The reagents are designed to allow COVID-19 testing labs to skip the RNA extraction process
Promega Corporation has released XpressAmp Direct Amplification reagents to facilitate automation-friendly RNA extraction-free sample preparation. With this product, laboratories testing for COVID-19 will be able to skip the potentially bottlenecked RNA extraction step of the workflow, Promega claims, and move directly to polymerase chain reaction (PCR) amplification.
The workflow involves three key steps: collecting and storing the sample using common nasopharyngeal swabs in transport media, mixing the sample with the XpressAmp lysis buffer (1:1) and incubating at room temperate, and adding the lysed sample to RT-qPCR containing the XpressAmp solution.
Viral inactivation studies were done on behalf of Promega Corporation by Dr Thomas Klimkait from the Molecular Virology Group, Department of Biomedicine, University of Basel, Switzerland. The studies reportedly found the buffer successfully inactivated the SARS-CoV-2 virus and the results were presented at the 2020 American Society of Human Genetics (ASHG) virtual meeting.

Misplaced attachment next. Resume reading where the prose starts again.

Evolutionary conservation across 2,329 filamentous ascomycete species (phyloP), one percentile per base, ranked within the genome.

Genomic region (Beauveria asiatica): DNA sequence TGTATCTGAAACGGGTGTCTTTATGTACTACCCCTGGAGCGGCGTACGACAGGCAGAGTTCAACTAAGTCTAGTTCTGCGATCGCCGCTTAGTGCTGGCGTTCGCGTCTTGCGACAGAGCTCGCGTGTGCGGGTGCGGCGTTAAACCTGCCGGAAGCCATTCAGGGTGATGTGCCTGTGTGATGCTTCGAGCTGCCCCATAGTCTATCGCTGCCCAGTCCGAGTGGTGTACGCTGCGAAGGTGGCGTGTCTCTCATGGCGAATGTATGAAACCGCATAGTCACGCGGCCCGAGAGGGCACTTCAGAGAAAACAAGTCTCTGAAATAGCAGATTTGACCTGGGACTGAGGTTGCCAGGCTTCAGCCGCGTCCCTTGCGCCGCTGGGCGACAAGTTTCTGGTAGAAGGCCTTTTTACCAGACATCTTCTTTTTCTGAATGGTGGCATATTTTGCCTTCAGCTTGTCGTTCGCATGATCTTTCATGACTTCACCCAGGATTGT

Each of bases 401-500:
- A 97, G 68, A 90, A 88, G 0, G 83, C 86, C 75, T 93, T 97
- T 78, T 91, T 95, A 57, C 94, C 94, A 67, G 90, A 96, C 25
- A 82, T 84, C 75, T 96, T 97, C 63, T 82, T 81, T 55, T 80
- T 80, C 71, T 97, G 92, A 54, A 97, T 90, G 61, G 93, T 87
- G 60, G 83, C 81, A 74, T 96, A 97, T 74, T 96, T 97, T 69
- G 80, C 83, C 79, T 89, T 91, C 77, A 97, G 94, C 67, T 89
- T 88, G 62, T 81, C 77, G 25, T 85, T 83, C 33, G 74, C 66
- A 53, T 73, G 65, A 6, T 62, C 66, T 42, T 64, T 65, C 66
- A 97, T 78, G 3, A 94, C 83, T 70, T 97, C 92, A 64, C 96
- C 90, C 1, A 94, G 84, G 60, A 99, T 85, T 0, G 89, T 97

Promega increased production dramatically since the start of the pandemic to address a 10-fold increase in demand. Still, the company says, supply and demand gaps remain, particularly around RNA extraction. This direct amplification method is aimed to simplify and accelerate time to qPCR results.
“We are constantly exploring ways to apply our scientific and manufacturing expertise to help labs address the unprecedented demands they are facing for COVID-19 testing,” said Promega CMO Ashley Anderson. “Offering an option to skip RNA extraction and move directly to PCR amplification not only saves time, but it also addresses potential supply constraints since the many buffers and optimization reagents needed for extraction and wash steps in a typical PCR workflow are no longer needed.”
The reagents are also available as a custom product that can be adjusted to suit a laboratory’s specific needs. Options include purchasing in bulk, changing the dispense size or reformatting and relabelling.